Mt. Allan Centennial Trail
|Elevation:||2819 m = 9,246'|
|Elev. gain:||1400 m = 4,592'|
|Ascent time:||4 hours, 15 minutes|
|Descent time:||3 hours|
|Distance:||22 km = 13.6 mi (round trip)|
|Difficulty:||Moderate to Strenuous Hiking.|
|Trail head:||Ribbon Creek parking lot off Highway 40.|
|Topo map:||82 J/14 Spray Lakes Reservoir|
From the parking lot, follow the trail as it makes its ascent up through forest. Due tovarious old roads to the Mine Scar, the trail is well marked at its many junctions. Afterleaving the last of these roads, it's a moderate ascent through aspens to finally reachopen slopes. Now it starts getting tough with an ascent of 600m in less than 2km (1900' in 1.2mi). As you make your way up this strenuous section, an imposing rock step leading tothe broad Olympic Summit appears in full view.
However, there's a weakness in it's defense as you follow the trail to its north side (tothe right). A number of broad ledges and a gully, requiring hand holds in a few places, getsyou above this rock step. After another 15 minutes of hiking, the broad Olympic Summit isreached. Only then do you finally see the summit off in the distance (perhaps too far!).About 10 minutes of walking this broad hogsback, it's a little disconcerting to see the trail drop down a couple hundred feet which will have to be regained later. However, for thisextra effort you enter into the impressive rock garden. On a large rock is a bronze plaquenoting the accomplishments of the Rocky Mountain Ramblers who originally built this trailin 1966 to commemorate Canada's centennial.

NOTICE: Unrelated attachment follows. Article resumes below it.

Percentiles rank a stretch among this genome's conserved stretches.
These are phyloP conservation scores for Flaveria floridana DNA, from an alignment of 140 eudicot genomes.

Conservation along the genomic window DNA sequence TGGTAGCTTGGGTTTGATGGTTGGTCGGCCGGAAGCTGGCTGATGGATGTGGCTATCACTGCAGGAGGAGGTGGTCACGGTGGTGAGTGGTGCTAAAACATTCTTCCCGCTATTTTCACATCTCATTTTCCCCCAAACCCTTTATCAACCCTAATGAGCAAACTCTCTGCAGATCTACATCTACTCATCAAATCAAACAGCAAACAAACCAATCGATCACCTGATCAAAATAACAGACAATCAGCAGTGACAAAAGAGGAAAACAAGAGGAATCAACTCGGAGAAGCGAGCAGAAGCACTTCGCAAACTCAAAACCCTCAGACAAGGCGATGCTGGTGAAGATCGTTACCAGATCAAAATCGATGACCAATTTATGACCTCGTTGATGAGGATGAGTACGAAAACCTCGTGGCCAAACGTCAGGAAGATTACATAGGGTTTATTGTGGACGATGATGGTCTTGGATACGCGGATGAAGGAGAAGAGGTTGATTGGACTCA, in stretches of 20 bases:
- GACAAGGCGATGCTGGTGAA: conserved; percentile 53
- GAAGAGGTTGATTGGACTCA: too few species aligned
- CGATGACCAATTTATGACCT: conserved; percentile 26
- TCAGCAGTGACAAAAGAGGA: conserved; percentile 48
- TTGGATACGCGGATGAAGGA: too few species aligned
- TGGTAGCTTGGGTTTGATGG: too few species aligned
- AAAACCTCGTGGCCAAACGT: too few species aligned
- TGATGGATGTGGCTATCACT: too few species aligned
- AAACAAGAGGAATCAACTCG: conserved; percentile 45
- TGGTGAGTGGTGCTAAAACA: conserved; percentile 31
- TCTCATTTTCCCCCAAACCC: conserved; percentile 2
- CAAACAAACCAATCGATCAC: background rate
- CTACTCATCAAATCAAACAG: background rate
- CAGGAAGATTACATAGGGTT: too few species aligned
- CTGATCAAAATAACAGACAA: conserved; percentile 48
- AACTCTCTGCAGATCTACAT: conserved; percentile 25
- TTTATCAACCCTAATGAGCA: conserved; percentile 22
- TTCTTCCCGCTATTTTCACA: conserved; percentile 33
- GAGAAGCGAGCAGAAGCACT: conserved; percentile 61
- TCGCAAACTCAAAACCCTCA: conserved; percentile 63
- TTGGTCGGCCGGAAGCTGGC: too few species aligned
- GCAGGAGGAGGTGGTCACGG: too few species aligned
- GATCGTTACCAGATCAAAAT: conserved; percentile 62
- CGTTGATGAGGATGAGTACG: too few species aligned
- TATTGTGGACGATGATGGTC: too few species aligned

As you make your way along the rock garden, the summit still seems a fair distance aways anda lot of elevation to boot.
As you reach the end of the rock garden, a row of conglomerate rock pinnacles appear onthe edge of the ridge.
At this point, you begin the arduous final ascent of the summit. As you make your way up,at one of your many rest stops, you can glance back and admire a view of the rockgarden from above.
About an hour after leaving the rock garden, the summit finally looms close by.
Summit views are okay but nothing really spectacular. At least you can record yoursummit accomplishment with a photo and some words in the register located in the summit cairn.
Completion of this trail was originally celebrated with the erection of a large wooden signon the summit. However, the pikas seemed to object to man's accomplishment by chewing throughthe support poles within three months and the sign fell. In 1983, the bronze plaque was placedinto the rock garden.
Return the same way unless you wish to take the north route to Dead Man's Flatbeside the Trans-Canada highway, which can be seen from the summit.
Back to my scrambles/hikes history.
©1996 All images by Craig Knelsen. All rights reserved.
Created: Feb 28, 1998. Revised: Nov 12, 2002.